German SIG #Germany Historian Gerhard Buck to be GerSIG guest speaker at DC 2011 #germany

JewishGen German Research Division Coordinator

Gerhard Buck (pronounced book) will be GerSIG's honored guest speaker and
research consultant during the IAJGS Conference on Jewish Genealogy in
Washington (DC 2011) in August.

GerSIG Directors and Conference Event Coordinators Jeanette Rosenberg
in England and Nancy Adelson in suburban Seattle have put
together a grand program for the August meeting. It is great in both
quality and quantity with more lecture sessions specific to research
in Germany than at any IAJGS Conference in my memory.

We expect the Conference organizers to have the complete program
posted and searchable at soon and will
announce the posting in this Forum.

At the moment I'm delighted to announce that the GerSIG program will
include a lecture, a lecture-workshop and research consultations with
Obermayer German Jewish History Awardee Gerhard Buck >from Idstein in
Hessen/Nassau (near Darmstadt, Mainz and Frankfurt in Germany.)

Mr. Buck is a frequent and generous participant in this Forum. He's
given many GerSIG members enormous help with our research. His
remarkable language and archive research skills and the massive data
base he's created on Jewish families in Hessen/Nassau enable Mr. Buck
to reconstruct fascinating details of Jewish life there. For example,
Gerhard found that in 1768, my 3 G grandparents "celebrated their
marriage with musicians and dancing. For this day they had to pay a
fee of 6 Gulden."

Mr. Buck's illustrated lecture will show where and how such
information can be found in various German archives. His workshop will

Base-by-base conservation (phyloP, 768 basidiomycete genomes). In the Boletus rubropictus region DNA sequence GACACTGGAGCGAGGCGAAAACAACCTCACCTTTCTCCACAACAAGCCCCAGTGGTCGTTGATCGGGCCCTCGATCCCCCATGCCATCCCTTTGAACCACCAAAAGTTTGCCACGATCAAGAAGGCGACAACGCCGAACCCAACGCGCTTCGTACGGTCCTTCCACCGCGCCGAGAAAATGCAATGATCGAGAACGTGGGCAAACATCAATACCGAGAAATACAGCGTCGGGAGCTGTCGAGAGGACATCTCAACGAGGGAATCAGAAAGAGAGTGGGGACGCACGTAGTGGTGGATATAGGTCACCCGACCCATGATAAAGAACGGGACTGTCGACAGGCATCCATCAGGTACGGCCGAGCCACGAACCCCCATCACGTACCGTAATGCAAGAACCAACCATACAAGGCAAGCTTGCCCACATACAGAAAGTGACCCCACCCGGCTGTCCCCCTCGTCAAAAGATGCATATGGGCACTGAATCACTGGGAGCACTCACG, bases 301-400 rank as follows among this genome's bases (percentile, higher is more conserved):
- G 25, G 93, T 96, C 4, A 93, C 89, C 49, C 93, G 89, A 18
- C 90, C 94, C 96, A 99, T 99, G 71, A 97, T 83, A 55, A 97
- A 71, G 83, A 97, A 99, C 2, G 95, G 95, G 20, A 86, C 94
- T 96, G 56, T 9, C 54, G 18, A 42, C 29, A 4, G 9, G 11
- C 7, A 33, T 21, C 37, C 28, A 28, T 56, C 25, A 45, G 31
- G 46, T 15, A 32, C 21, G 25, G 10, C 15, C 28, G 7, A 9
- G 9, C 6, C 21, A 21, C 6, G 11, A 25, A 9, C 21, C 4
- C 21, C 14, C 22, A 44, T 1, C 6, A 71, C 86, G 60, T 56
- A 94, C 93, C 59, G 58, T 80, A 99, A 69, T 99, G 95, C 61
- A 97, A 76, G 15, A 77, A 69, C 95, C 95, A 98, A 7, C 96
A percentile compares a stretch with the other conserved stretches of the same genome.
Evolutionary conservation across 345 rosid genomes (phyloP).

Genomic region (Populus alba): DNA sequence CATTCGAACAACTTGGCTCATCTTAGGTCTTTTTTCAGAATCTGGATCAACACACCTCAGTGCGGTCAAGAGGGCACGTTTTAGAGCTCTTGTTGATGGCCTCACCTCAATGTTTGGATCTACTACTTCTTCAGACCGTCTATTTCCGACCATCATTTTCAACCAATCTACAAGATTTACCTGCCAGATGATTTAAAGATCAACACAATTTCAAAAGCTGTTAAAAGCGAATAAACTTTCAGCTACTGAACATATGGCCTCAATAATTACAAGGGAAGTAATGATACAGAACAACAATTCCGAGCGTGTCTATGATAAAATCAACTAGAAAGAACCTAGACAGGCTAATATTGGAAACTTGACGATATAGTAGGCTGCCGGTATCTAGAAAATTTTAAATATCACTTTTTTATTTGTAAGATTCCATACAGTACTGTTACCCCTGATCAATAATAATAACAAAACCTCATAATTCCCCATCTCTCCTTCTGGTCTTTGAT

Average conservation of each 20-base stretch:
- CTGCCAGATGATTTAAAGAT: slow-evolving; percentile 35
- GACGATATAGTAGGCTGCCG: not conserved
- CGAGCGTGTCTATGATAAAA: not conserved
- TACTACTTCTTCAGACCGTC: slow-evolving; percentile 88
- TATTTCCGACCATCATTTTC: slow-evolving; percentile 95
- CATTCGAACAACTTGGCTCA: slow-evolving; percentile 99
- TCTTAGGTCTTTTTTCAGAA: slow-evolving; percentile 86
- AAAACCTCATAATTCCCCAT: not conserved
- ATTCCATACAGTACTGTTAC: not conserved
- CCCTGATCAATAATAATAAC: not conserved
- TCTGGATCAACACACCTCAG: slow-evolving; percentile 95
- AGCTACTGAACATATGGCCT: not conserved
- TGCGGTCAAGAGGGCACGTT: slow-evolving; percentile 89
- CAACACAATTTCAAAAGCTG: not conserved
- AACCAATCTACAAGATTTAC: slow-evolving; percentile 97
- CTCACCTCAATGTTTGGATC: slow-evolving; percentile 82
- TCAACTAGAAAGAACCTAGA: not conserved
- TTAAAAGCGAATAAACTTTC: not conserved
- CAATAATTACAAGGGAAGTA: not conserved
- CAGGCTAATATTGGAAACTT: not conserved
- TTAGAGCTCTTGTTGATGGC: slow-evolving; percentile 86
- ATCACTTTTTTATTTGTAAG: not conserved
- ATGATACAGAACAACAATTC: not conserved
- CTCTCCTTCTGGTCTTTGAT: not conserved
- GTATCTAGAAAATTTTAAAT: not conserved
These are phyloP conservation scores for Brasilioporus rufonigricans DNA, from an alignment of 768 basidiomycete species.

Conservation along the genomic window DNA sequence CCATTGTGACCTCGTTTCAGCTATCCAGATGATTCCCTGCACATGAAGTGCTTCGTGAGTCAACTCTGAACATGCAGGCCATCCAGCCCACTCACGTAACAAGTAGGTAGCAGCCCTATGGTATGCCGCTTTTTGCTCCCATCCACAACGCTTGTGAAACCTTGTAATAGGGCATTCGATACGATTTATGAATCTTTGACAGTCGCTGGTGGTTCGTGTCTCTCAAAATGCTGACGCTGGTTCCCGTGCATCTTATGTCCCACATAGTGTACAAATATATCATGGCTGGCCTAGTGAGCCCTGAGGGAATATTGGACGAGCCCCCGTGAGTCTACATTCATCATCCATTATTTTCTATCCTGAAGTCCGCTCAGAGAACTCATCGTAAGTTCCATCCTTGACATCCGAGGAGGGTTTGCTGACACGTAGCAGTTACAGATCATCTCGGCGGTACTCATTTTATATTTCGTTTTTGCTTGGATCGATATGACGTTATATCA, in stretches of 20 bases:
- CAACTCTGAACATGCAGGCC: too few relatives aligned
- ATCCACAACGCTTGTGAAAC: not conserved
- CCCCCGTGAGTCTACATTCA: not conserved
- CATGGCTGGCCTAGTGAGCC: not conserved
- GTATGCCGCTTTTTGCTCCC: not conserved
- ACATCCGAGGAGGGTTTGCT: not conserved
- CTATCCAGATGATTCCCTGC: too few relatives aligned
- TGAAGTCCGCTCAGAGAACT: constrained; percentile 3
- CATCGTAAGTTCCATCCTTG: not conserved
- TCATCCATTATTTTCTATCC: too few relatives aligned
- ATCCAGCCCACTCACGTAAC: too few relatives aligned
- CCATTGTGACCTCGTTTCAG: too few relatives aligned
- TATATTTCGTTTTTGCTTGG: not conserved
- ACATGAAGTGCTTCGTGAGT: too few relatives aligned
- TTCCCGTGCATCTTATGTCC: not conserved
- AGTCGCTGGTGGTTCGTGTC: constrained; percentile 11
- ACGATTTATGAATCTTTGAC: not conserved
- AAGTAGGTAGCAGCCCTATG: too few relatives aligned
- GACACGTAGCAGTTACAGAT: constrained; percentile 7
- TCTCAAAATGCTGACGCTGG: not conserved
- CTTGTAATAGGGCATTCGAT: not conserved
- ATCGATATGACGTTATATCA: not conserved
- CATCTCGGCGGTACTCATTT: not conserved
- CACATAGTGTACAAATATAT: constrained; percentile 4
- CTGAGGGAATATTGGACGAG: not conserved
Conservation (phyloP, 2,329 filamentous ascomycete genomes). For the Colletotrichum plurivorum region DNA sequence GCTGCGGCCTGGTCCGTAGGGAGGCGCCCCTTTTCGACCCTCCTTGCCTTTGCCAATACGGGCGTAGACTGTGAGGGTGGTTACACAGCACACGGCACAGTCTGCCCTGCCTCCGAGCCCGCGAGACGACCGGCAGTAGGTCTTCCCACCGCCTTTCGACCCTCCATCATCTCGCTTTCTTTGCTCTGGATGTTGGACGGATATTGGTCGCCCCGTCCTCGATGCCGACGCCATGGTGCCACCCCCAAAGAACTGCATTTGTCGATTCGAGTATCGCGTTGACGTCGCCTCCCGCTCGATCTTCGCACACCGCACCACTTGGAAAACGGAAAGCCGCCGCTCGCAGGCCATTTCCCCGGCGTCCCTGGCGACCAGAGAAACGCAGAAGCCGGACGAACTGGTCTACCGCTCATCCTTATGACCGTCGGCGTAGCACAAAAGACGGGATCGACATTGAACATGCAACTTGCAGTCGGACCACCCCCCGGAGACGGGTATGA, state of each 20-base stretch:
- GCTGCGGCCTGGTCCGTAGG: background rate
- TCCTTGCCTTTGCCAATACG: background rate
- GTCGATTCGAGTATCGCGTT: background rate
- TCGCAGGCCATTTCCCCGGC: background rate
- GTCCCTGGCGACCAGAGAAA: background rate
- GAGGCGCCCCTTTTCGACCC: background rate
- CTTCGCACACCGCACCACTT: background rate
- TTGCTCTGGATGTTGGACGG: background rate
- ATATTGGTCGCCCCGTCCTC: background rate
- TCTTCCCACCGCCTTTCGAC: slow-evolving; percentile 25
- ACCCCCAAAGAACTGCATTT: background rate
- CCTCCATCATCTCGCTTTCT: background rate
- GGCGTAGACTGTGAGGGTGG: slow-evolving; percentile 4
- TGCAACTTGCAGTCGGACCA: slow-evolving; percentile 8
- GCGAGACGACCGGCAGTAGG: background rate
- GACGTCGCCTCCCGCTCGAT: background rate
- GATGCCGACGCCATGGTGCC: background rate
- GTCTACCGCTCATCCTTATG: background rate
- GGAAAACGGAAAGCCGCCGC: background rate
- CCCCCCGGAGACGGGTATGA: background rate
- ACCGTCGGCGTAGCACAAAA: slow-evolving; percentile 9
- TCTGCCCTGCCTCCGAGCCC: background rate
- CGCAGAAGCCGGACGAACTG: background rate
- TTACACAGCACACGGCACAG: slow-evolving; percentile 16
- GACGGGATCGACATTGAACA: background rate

offer hands-on instruction and practice in reading the handwritten
documents to be found there.

Gerhard Buck is just one of an unprecedented number of German Jewish
history scholars who will share their expertise during the August 14 -
19 Conference in Washington. News about the others will appear in our
Forum in the weeks ahead.

A prieview of Mr. Buck's presentations follows:

*** Old German Script, Especially of the 19th Century ***

Like our families, the characters used in West European writing
have a pedigree. They originated in ancient Rome, where they
had simple, clear forms. In the course of time, nations and individuals
created lots of variations.

In Germany, the most complicated lettering was reached in the 19th
century. After a short survey of the preceding times, this workshop
will concentrate on the 19th century German script. It was in this form
that the vast majority of surviving documents of interest for Jewish genealogy
were written.

The knowledge of this sort of script will help you to understand the
simpler writing of later old German script. It will also offer an access
to the writing of the preceding 18th century.
Learn the basics of reading this Old German Script in this hands-on

*** Reconstructing Historical Jewish Communities in Nassau ***

In many German local history books, Jewish families and communities are
mentioned for only a short period of their long presence. In order to
honor this minority, Gerhard Buck has created a database in which
German Jewish families are reconstructed. Several different sources
provide genealogical information and also reveal all
aspects of Jewish social, legal & religious life.

This talk shows genealogists the wide variety of available archival
material and its importance for discovering details of the lives of
our German Jewish ancestors. These records show how our forbears
were as integral parts of local history.

Historian Gerhard Buck will provide examples of Nassau Jewish
communities and explain how local genealogical data sources can help
reconstruct their history. In this session, you will learn about historical
research techniques, about your family's rightful place in its local
history and learn more about Jewish history in Nassau.

Join us at the
31st IAJGS International Conference
on Jewish Genealogy
August 14-19, 2011 Grand Hyatt Washington DC USA

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